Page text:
Find a sturdy box, bench, or chair. Stand in front of the box with your back to it and perform a slow and controlled squat until your glutes just touch the box. Focus on shifting your weight back into your heels. Pause for a moment before pushing through your heels to return to the top position. Gradually lower the height as you become more comfortable and proficient, until you’re performing full squats.

How will this help?

Similar to the counterbalanced squat, this variation helps you focus on keeping your weight back and gradually building the motor control and strength you need for the full squat. Squatting down to a sturdy box, bench, or chair provides a mental and physical safety net: if you do lose your balance and fall backwards you can just sit down.


Stretches and Mobility Exercises

Issues with flexibility in the hips and ankles can make it tough for many people to do a full squat. If you have those issues, regular stretching and mobility exercises to help improve your flexibility are important. Even if you don’t have trouble with flexibility or mobility, it’s always a good idea to stretch and perform mobility drills to keep your muscles and joints healthy and prevent pain or injury.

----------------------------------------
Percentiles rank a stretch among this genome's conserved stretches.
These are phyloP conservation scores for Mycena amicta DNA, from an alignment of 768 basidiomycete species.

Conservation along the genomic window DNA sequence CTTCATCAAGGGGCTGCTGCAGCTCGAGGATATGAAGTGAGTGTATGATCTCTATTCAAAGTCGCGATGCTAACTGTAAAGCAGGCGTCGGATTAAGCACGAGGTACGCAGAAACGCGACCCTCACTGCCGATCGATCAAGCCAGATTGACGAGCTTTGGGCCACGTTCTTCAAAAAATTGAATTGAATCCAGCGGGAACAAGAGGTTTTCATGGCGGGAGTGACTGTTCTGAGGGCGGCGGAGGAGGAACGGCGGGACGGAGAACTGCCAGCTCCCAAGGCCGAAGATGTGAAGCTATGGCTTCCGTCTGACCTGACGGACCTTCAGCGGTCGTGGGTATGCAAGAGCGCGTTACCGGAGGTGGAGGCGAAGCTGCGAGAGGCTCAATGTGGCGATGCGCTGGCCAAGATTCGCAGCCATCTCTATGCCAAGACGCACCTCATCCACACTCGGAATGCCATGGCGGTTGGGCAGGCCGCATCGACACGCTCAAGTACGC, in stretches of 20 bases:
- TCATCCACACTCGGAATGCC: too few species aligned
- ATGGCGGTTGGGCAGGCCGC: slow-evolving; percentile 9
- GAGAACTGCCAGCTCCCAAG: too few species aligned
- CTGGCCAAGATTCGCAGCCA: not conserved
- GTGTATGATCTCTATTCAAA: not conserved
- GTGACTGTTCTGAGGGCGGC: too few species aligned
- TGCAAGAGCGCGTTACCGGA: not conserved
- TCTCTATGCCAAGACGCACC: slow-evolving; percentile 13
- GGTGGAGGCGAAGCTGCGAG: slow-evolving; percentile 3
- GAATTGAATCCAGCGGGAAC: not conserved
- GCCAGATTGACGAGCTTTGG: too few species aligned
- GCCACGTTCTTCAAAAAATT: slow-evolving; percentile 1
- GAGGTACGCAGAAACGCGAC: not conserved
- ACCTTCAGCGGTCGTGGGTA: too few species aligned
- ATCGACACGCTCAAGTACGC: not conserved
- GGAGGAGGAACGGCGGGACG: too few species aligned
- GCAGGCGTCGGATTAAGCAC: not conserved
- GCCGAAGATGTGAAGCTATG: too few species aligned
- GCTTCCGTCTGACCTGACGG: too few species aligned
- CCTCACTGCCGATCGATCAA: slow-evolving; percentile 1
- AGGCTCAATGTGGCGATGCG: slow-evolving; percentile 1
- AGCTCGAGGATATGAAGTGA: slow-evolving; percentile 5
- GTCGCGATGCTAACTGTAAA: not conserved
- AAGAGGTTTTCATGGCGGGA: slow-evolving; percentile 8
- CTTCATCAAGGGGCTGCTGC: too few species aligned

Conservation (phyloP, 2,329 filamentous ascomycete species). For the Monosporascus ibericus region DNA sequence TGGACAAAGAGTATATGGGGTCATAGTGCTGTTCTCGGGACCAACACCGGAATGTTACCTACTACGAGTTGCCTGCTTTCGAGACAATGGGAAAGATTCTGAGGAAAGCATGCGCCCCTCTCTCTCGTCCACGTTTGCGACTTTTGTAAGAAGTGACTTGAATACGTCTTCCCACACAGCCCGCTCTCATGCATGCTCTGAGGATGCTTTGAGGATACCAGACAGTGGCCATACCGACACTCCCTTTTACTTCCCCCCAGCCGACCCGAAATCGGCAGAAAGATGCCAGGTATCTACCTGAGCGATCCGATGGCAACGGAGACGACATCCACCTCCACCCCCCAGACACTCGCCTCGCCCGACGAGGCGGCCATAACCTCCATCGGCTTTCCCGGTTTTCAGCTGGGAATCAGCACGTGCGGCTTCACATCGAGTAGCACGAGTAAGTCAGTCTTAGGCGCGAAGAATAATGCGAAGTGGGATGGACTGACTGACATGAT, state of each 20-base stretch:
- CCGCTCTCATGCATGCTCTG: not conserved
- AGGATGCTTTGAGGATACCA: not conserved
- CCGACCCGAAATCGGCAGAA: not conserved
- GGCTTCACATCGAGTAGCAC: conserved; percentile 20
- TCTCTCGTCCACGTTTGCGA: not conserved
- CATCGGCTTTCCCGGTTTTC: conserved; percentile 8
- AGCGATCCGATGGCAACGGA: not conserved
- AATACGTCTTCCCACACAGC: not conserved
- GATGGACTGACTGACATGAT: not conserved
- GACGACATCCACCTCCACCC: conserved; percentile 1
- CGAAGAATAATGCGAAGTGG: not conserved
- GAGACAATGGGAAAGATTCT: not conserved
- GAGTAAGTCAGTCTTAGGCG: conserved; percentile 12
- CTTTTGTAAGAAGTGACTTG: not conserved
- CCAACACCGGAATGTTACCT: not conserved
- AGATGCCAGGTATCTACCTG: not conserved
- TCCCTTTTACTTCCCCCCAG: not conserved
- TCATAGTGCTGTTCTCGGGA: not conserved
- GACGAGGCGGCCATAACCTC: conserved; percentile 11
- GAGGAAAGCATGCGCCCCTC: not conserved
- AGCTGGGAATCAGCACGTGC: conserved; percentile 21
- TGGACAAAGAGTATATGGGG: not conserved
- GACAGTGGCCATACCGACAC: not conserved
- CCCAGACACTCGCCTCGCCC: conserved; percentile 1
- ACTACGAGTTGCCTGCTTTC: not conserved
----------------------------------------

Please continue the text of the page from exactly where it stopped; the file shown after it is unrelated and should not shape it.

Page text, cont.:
Here’s a great article from Girls Gone Strong with several mobility drills for the ankles and hips, and here’s a great hip stretching article from GMB.

Foam rolling can also be helpful for increasing mobility. Try rolling (or using a lacrosse ball) your glutes, calves, and feet to help loosen up problem areas.


Squat Progressions:

Once you’ve perfected your bodyweight squat form, there are many ways to progress. The most common way is to add resistance with the barbell back squat, but you can also do barbell front squats, dumbbell squats, or goblet squats with added resistance, or work on a more advanced bodyweight squat variation, like the pistol squat.

By | 2017-03-28T17:40:11+00:00 March 28th, 2017|Exercises|0 Comments